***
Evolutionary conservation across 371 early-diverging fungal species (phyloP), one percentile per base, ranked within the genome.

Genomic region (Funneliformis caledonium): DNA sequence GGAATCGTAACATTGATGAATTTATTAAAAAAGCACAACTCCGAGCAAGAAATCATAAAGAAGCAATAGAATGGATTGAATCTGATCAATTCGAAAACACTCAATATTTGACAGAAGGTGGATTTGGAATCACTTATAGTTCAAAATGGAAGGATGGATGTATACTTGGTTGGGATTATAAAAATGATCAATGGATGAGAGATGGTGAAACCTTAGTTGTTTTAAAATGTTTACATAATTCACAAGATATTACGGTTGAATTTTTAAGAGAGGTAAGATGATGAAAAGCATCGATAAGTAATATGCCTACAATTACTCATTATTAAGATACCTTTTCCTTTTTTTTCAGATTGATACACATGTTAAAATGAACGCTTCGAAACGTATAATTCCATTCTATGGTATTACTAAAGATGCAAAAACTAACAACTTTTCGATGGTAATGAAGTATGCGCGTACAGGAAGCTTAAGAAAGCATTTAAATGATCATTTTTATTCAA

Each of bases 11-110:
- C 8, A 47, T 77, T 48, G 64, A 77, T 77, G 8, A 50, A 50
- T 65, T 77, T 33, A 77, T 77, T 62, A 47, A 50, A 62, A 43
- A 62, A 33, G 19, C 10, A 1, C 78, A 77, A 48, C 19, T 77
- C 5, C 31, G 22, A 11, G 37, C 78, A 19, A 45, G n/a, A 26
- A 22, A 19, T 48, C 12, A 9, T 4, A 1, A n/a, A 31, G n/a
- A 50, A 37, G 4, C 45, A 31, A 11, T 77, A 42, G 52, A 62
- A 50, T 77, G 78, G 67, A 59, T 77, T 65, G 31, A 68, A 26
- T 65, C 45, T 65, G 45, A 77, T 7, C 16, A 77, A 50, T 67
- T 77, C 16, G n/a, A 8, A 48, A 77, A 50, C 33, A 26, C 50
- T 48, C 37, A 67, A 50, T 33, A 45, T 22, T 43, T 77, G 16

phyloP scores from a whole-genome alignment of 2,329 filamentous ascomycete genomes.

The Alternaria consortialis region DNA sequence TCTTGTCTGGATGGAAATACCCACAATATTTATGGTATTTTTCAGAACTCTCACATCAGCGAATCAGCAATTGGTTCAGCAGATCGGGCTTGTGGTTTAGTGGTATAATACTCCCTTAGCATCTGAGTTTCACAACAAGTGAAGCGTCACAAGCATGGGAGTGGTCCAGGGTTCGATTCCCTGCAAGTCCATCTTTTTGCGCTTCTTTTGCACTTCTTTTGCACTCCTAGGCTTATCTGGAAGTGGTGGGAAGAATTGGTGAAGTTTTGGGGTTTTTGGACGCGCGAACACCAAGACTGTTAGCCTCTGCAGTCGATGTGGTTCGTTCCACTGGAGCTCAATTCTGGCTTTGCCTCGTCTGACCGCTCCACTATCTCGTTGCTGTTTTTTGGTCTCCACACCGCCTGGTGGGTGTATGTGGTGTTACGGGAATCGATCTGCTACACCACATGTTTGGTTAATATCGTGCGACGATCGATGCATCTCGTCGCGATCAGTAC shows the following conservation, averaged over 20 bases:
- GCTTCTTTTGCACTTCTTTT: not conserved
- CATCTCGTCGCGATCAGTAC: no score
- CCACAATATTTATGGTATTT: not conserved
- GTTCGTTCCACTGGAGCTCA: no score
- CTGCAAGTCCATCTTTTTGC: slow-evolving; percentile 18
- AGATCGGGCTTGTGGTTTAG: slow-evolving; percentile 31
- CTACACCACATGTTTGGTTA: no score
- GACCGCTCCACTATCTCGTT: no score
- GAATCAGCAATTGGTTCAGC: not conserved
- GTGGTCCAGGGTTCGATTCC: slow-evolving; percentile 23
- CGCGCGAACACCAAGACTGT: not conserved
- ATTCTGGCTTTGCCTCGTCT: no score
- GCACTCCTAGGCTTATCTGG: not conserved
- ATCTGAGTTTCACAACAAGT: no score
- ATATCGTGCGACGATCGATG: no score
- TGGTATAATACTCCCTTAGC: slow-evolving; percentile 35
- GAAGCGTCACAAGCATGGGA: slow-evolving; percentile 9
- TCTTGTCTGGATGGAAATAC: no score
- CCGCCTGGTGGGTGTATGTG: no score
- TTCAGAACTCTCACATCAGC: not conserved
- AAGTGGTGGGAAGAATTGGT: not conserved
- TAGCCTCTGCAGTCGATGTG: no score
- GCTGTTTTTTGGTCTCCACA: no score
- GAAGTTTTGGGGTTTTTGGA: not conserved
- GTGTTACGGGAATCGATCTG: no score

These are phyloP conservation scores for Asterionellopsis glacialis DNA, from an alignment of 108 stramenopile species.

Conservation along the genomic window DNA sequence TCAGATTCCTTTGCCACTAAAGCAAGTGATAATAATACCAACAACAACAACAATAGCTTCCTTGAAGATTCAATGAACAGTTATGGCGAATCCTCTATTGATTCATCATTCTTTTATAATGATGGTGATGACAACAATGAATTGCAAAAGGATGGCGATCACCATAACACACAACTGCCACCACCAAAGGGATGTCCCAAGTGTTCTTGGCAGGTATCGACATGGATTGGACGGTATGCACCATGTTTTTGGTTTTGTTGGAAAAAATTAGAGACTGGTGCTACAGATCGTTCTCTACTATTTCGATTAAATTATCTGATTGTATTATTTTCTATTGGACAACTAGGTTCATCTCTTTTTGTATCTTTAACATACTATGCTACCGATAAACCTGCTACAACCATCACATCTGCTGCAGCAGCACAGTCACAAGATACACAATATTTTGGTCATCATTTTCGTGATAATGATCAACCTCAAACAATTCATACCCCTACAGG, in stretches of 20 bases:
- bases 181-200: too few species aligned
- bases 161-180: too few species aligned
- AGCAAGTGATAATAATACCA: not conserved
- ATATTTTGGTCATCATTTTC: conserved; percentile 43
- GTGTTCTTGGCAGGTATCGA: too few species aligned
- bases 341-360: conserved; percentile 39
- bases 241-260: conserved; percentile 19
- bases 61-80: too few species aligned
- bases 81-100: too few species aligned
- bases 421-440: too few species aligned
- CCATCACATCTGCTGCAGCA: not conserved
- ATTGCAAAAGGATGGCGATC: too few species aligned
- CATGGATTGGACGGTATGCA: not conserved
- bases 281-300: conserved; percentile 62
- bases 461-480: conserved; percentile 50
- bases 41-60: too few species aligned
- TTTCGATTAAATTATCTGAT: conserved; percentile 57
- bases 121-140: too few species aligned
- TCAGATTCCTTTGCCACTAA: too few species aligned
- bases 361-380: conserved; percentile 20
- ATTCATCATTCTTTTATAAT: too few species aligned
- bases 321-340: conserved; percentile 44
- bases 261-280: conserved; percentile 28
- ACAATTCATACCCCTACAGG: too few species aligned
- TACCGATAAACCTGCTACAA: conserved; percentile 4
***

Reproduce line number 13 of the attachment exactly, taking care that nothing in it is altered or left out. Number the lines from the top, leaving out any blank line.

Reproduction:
- T 48, C 37, A 67, A 50, T 33, A 45, T 22, T 43, T 77, G 16